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Corpus Systématique Animale

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Development in an estuarine fouling community: The influence of early colonists on later arrivals

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  • T. A. Dean 1,2
  • L. E. Hurd 1,2
  • 1) Section of Ecology and Organismic Biology, School of Life and Health Sciences, 19711, Newark, Delaware, USA
  • 2) College of Marine Studies, University of Delaware, 19711, Newark, USA

Experiments were performed to determine if earlier colonists inhibited, enhanced, or were necessary for establishment of later colonists during development of an estuarine fouling community at Lewes, Delaware. We determined the significance of earlier stages on the successional process by functionally removing early colonizing species. Since settlement of sessile invertebrates onto our experimental test plates was seasonal, we were able to accomplish functional removal of early colonists by putting out clean test panels after these species had ceased settling. Comparisons between panels initially submerged at three different times in 1974 and 1975, and between panels put out at one-month intervals throughout the study (to describe seasonal settlement patterns) allowed us to determine interactions between adult populations of earlier colonists and colonizing individuals of later arriving species. The dominant sessile species in our system and their times of settlement were: a barnacle (Balanus improvisus) — April through June, a polychaete (Hydroides dianthus) — July and August, a tunicate (Molgula manhatensis) — June through October, a hydroid (Tubularia crocea) — July through October, and a mussel (Mytilus edulis) — November through April. All successional series eventually came to be dominated by M. edulis, and it persisted as the dominant for over a year. A variety of species interactions were observed. M. edulis inhibited colonization by all other dominants and B. improvisus partially inhibited settlement of M. manhattensis. The presence of adult M. manhattensis had no influence on summer settlement of T. crocea, but the hydroids enhanced settlement of tunicates in the fall. During both years of our study, larger settlements of mussels were noted on panels harboring tunicates and hydroids than on bare surfaces. H. dianthus, on the other hand, became established only on bare substrates, and colonization was almost totally inhibited by other dominants. Development in our fouling community did not conform to any single model of community development presented to date. Instead, components of several models were observed within our relatively simple (in terms of number of species) system. For example, facilitation (enhancement of later colonists by earlier ones) and inhibition (resistance of earlier colonists to invasion by later colonists) were both observed. However, we found no evidence earlier colonists were essential for establishment of the next developmental stage. In fact, inhibitory interactions appeared to be much more prevalent than facilitative interactions. The former may also have more profound effects on community development since they more often determine eventual species compositions.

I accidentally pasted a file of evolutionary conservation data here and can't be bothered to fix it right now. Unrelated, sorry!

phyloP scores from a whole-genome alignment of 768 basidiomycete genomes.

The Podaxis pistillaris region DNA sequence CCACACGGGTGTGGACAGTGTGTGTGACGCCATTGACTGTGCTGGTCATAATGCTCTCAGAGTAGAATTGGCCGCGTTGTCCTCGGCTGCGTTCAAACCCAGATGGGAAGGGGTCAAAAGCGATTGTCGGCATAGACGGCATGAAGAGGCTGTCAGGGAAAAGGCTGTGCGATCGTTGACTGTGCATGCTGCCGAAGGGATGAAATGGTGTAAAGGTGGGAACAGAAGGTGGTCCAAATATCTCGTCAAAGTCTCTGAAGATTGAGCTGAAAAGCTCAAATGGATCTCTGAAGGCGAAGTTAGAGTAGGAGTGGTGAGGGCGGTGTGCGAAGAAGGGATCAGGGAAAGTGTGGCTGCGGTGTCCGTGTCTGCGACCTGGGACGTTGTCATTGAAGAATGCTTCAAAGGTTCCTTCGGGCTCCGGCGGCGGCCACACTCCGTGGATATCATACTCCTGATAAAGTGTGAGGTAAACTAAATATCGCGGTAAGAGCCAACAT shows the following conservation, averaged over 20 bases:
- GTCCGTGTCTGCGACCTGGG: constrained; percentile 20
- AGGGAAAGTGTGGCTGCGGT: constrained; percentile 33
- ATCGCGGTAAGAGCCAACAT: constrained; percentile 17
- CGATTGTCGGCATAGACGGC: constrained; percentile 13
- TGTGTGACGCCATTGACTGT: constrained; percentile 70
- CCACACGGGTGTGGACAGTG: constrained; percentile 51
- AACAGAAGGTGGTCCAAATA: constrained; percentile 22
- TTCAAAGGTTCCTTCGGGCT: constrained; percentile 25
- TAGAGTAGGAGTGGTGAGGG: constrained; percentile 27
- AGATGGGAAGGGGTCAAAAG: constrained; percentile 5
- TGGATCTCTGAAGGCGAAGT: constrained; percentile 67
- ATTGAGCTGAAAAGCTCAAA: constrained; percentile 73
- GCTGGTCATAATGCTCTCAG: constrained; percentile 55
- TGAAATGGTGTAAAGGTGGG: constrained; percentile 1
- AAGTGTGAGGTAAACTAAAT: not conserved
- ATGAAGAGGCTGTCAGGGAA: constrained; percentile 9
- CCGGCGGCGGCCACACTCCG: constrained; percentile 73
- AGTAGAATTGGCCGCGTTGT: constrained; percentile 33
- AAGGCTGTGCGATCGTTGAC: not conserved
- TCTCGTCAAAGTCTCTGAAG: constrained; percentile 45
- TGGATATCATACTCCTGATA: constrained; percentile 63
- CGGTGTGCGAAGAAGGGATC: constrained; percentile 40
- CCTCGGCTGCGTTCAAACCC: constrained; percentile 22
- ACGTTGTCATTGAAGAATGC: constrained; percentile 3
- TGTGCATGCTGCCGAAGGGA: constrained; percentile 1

Catégories Science-Metrix
  • 1 - natural sciences
  • 2 - biology
  • 3 - ecology
Catégories INIST
  • 1 - sciences appliquees, technologies et medecines
  • 2 - sciences biologiques et medicales
  • 3 - sciences biologiques fondamentales et appliquees. psychologie
  • 4 - ecologie animale, vegetale et microbienne
Catégories Scopus
  • 1 - Life Sciences ; 2 - Agricultural and Biological Sciences ; 3 - Ecology, Evolution, Behavior and Systematics
Catégories WoS
  • 1 - science ; 2 - ecology
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